This coaching staff will continue the winning traditions of Rich Brooks, Mike Bellotti, and Chip Kelly. I look forward to giving more information about Coach Taggart and his staff beyond this introduction, as you will appreciate not only the differences of this staff, but why they implement these differences.

Rich Brooks as a Wildcat.

In Kentucky, we know and love Rich Brooks as Oregon fans do. We will go into more of this rich Kentucky and Oregon connection in future articles, as Brooks and Taggart have inexorably linked both states in college football lore.

I believe football changes, but I also believe programs change. In recent years Oregon has had tremendous success with a finesse offense and an attacking  3-4 defense. I think in the immediate future we are going to see an Oregon team more like the one we saw in the Brooks era, with great defense and running the ball really well. Does this mean you won’t see any finesse? No, you will, but I think there will be a huge emphasis on that word toughness.

Coach Taggart knows two things for sure after being with the Harbaughs: you’d better be able to run the ball, and you’d better play great defense. That’s what Taggart will do at Oregon. They will be better on defense this spring practice. You can count on three things from coach Taggart after this spring practice: 1. Stressing the details to be great. 2. Working hard. 3. Playing physical football.

Just as their coach was when he was a player, Oregon will not only be physically tough, but they will have the mindset to be winners as well.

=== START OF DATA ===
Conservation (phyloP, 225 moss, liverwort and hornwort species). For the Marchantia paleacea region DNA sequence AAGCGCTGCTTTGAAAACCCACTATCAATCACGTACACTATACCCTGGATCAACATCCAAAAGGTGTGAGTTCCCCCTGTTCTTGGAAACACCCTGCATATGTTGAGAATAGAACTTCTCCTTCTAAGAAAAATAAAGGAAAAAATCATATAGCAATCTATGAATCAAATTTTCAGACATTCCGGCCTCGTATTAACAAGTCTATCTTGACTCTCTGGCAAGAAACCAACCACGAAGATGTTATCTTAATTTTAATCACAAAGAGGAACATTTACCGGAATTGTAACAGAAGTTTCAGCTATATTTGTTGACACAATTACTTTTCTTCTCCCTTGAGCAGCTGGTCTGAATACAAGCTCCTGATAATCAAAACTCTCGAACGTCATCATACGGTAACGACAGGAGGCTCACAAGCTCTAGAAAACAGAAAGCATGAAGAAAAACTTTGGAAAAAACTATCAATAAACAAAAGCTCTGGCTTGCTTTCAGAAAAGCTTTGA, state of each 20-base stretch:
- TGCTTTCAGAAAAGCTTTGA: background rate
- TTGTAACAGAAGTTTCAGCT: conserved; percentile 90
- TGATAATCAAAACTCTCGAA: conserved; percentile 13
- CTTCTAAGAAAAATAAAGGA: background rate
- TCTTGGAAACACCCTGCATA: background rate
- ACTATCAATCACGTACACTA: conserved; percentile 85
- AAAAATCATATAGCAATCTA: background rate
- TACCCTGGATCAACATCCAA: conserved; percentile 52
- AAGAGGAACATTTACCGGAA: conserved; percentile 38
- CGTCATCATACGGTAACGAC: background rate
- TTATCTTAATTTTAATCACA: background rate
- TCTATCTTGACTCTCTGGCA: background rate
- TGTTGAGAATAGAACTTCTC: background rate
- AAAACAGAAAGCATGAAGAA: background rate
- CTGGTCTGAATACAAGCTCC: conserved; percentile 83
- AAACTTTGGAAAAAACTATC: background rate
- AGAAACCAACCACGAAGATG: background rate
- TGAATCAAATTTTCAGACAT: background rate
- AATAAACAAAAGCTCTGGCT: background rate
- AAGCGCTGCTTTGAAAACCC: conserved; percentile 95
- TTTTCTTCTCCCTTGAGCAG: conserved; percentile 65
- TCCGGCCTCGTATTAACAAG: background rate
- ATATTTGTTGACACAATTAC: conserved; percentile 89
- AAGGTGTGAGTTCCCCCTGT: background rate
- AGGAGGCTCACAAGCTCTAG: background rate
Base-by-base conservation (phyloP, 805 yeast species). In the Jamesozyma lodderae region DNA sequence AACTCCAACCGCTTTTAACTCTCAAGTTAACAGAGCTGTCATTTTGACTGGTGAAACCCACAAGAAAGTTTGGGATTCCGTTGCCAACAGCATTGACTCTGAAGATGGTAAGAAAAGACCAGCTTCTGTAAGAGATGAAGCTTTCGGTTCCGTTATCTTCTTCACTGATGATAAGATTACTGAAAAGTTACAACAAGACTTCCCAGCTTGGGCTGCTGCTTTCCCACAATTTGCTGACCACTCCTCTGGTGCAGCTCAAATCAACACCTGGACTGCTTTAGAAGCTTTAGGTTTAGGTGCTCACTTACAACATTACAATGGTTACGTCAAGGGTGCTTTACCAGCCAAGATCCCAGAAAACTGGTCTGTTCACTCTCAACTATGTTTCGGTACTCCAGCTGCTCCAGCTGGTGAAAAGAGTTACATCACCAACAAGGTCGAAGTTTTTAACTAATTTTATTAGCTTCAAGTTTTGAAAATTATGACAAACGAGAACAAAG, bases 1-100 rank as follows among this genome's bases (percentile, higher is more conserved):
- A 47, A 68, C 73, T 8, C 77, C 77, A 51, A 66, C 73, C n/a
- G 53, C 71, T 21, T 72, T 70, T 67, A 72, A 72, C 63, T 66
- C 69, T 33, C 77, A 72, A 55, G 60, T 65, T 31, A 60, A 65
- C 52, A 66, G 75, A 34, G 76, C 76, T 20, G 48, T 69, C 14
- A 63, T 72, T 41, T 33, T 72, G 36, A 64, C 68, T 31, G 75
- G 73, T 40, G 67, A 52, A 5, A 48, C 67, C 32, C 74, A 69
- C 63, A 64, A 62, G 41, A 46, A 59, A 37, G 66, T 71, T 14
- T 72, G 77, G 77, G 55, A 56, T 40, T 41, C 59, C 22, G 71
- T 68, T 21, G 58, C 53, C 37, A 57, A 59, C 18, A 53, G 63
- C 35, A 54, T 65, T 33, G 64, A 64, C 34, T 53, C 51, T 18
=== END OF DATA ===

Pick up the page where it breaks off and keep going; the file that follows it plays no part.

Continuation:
Coach John Edge
Owensboro, Ky.

Top photo by Gary Breedlove

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For Football Season: FishDuck Back to Seven Days a Week!

I had to shut down the daily articles on July 20th because I could no longer work the extra 3 to 12 hours per week of certain managerial/editorial duties. (beyond the usual ones with FishDuck)

I’ve had a blast writing without those duties, and now, due to a new agreement with the writers, I can announce that we will have articles seven days a week again. I wish to thank the writers publicly for their graciousness in coming to a solution, as now I still do not have do those extra duties with our agreement, and meanwhile the writers are back having fun creating articles as I am.

Everybody is happy! So below is the new schedule through football season:

Monday: Mr. FishDuck
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A couple of writers could not join us as they have new projects in their lives, and cannot write for anyone at the moment–but perhaps we will see them back later.

Things rarely work out so well for all parties in agreements, but this time it has and truly….everyone wins!

Our 33 rules at FishDuck can be summarized to this: 1) be polite and respectful, 2) keep it clean, and 3) no reference of any kind to politics. Easy-peasy!